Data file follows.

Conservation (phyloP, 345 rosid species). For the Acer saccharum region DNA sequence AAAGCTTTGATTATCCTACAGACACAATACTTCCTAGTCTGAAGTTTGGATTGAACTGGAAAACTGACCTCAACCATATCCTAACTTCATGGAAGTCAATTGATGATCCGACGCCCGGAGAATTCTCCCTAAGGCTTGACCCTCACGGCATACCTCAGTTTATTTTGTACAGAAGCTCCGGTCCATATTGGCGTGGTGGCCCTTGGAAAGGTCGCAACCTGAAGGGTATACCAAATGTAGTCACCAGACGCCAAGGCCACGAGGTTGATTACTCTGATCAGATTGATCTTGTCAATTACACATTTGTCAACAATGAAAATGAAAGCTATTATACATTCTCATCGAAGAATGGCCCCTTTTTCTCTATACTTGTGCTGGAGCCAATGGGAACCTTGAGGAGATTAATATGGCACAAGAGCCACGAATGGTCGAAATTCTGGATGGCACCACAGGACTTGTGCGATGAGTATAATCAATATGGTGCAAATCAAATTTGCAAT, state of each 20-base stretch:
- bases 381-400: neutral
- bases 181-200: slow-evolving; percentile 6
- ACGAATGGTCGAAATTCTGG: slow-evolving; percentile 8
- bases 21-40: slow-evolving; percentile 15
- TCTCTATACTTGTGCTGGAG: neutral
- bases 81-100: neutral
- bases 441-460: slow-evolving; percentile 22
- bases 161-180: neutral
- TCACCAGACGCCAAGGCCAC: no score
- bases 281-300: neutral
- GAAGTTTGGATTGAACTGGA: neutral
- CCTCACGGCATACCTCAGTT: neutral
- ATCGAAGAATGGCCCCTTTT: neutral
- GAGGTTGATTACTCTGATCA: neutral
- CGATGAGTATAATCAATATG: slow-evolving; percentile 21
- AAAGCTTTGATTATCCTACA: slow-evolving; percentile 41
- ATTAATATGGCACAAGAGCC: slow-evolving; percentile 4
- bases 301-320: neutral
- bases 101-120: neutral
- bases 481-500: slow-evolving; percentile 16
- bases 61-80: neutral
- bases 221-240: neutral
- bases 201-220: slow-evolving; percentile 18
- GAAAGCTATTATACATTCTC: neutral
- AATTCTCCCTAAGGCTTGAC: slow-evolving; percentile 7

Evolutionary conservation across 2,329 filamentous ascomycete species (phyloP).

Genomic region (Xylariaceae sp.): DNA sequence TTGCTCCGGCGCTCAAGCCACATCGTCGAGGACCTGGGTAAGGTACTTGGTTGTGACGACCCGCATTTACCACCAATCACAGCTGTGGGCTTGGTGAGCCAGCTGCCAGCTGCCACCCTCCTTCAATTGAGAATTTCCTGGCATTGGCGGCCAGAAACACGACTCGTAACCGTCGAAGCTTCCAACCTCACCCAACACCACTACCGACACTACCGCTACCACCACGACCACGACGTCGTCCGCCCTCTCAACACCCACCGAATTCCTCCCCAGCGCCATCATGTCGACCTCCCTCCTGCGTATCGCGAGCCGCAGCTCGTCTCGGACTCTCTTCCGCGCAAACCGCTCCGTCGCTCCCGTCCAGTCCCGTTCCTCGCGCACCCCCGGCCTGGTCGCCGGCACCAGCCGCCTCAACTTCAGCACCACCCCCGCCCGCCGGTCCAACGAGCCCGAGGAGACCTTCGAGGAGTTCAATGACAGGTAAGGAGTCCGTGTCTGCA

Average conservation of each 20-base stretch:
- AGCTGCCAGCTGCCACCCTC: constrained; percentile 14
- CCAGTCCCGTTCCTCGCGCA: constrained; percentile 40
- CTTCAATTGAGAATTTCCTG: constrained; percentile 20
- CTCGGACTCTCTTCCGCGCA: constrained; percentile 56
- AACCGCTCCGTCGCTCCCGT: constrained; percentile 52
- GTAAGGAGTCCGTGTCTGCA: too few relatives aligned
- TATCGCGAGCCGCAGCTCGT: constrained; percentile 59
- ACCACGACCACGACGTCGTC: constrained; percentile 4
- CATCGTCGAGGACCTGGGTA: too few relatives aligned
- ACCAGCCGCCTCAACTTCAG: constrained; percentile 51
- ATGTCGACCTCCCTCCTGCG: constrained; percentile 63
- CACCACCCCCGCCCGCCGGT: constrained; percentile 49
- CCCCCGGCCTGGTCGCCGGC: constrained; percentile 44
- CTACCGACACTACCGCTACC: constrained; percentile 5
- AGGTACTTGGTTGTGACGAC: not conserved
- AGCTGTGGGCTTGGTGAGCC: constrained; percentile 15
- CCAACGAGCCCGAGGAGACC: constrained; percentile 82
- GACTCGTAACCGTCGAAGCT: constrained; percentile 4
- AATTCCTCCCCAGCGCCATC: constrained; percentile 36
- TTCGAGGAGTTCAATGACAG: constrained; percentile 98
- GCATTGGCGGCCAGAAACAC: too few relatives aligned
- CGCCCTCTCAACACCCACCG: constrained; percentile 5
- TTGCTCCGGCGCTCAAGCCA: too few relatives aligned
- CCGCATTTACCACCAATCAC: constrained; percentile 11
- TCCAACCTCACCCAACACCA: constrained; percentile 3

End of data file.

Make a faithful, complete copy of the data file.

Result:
Conservation (phyloP, 345 rosid species). For the Acer saccharum region DNA sequence AAAGCTTTGATTATCCTACAGACACAATACTTCCTAGTCTGAAGTTTGGATTGAACTGGAAAACTGACCTCAACCATATCCTAACTTCATGGAAGTCAATTGATGATCCGACGCCCGGAGAATTCTCCCTAAGGCTTGACCCTCACGGCATACCTCAGTTTATTTTGTACAGAAGCTCCGGTCCATATTGGCGTGGTGGCCCTTGGAAAGGTCGCAACCTGAAGGGTATACCAAATGTAGTCACCAGACGCCAAGGCCACGAGGTTGATTACTCTGATCAGATTGATCTTGTCAATTACACATTTGTCAACAATGAAAATGAAAGCTATTATACATTCTCATCGAAGAATGGCCCCTTTTTCTCTATACTTGTGCTGGAGCCAATGGGAACCTTGAGGAGATTAATATGGCACAAGAGCCACGAATGGTCGAAATTCTGGATGGCACCACAGGACTTGTGCGATGAGTATAATCAATATGGTGCAAATCAAATTTGCAAT, state of each 20-base stretch:
- bases 381-400: neutral
- bases 181-200: slow-evolving; percentile 6
- ACGAATGGTCGAAATTCTGG: slow-evolving; percentile 8
- bases 21-40: slow-evolving; percentile 15
- TCTCTATACTTGTGCTGGAG: neutral
- bases 81-100: neutral
- bases 441-460: slow-evolving; percentile 22
- bases 161-180: neutral
- TCACCAGACGCCAAGGCCAC: no score
- bases 281-300: neutral
- GAAGTTTGGATTGAACTGGA: neutral
- CCTCACGGCATACCTCAGTT: neutral
- ATCGAAGAATGGCCCCTTTT: neutral
- GAGGTTGATTACTCTGATCA: neutral
- CGATGAGTATAATCAATATG: slow-evolving; percentile 21
- AAAGCTTTGATTATCCTACA: slow-evolving; percentile 41
- ATTAATATGGCACAAGAGCC: slow-evolving; percentile 4
- bases 301-320: neutral
- bases 101-120: neutral
- bases 481-500: slow-evolving; percentile 16
- bases 61-80: neutral
- bases 221-240: neutral
- bases 201-220: slow-evolving; percentile 18
- GAAAGCTATTATACATTCTC: neutral
- AATTCTCCCTAAGGCTTGAC: slow-evolving; percentile 7

Evolutionary conservation across 2,329 filamentous ascomycete species (phyloP).

Genomic region (Xylariaceae sp.): DNA sequence TTGCTCCGGCGCTCAAGCCACATCGTCGAGGACCTGGGTAAGGTACTTGGTTGTGACGACCCGCATTTACCACCAATCACAGCTGTGGGCTTGGTGAGCCAGCTGCCAGCTGCCACCCTCCTTCAATTGAGAATTTCCTGGCATTGGCGGCCAGAAACACGACTCGTAACCGTCGAAGCTTCCAACCTCACCCAACACCACTACCGACACTACCGCTACCACCACGACCACGACGTCGTCCGCCCTCTCAACACCCACCGAATTCCTCCCCAGCGCCATCATGTCGACCTCCCTCCTGCGTATCGCGAGCCGCAGCTCGTCTCGGACTCTCTTCCGCGCAAACCGCTCCGTCGCTCCCGTCCAGTCCCGTTCCTCGCGCACCCCCGGCCTGGTCGCCGGCACCAGCCGCCTCAACTTCAGCACCACCCCCGCCCGCCGGTCCAACGAGCCCGAGGAGACCTTCGAGGAGTTCAATGACAGGTAAGGAGTCCGTGTCTGCA

Average conservation of each 20-base stretch:
- AGCTGCCAGCTGCCACCCTC: constrained; percentile 14
- CCAGTCCCGTTCCTCGCGCA: constrained; percentile 40
- CTTCAATTGAGAATTTCCTG: constrained; percentile 20
- CTCGGACTCTCTTCCGCGCA: constrained; percentile 56
- AACCGCTCCGTCGCTCCCGT: constrained; percentile 52
- GTAAGGAGTCCGTGTCTGCA: too few relatives aligned
- TATCGCGAGCCGCAGCTCGT: constrained; percentile 59
- ACCACGACCACGACGTCGTC: constrained; percentile 4
- CATCGTCGAGGACCTGGGTA: too few relatives aligned
- ACCAGCCGCCTCAACTTCAG: constrained; percentile 51
- ATGTCGACCTCCCTCCTGCG: constrained; percentile 63
- CACCACCCCCGCCCGCCGGT: constrained; percentile 49
- CCCCCGGCCTGGTCGCCGGC: constrained; percentile 44
- CTACCGACACTACCGCTACC: constrained; percentile 5
- AGGTACTTGGTTGTGACGAC: not conserved
- AGCTGTGGGCTTGGTGAGCC: constrained; percentile 15
- CCAACGAGCCCGAGGAGACC: constrained; percentile 82
- GACTCGTAACCGTCGAAGCT: constrained; percentile 4
- AATTCCTCCCCAGCGCCATC: constrained; percentile 36
- TTCGAGGAGTTCAATGACAG: constrained; percentile 98
- GCATTGGCGGCCAGAAACAC: too few relatives aligned
- CGCCCTCTCAACACCCACCG: constrained; percentile 5
- TTGCTCCGGCGCTCAAGCCA: too few relatives aligned
- CCGCATTTACCACCAATCAC: constrained; percentile 11
- TCCAACCTCACCCAACACCA: constrained; percentile 3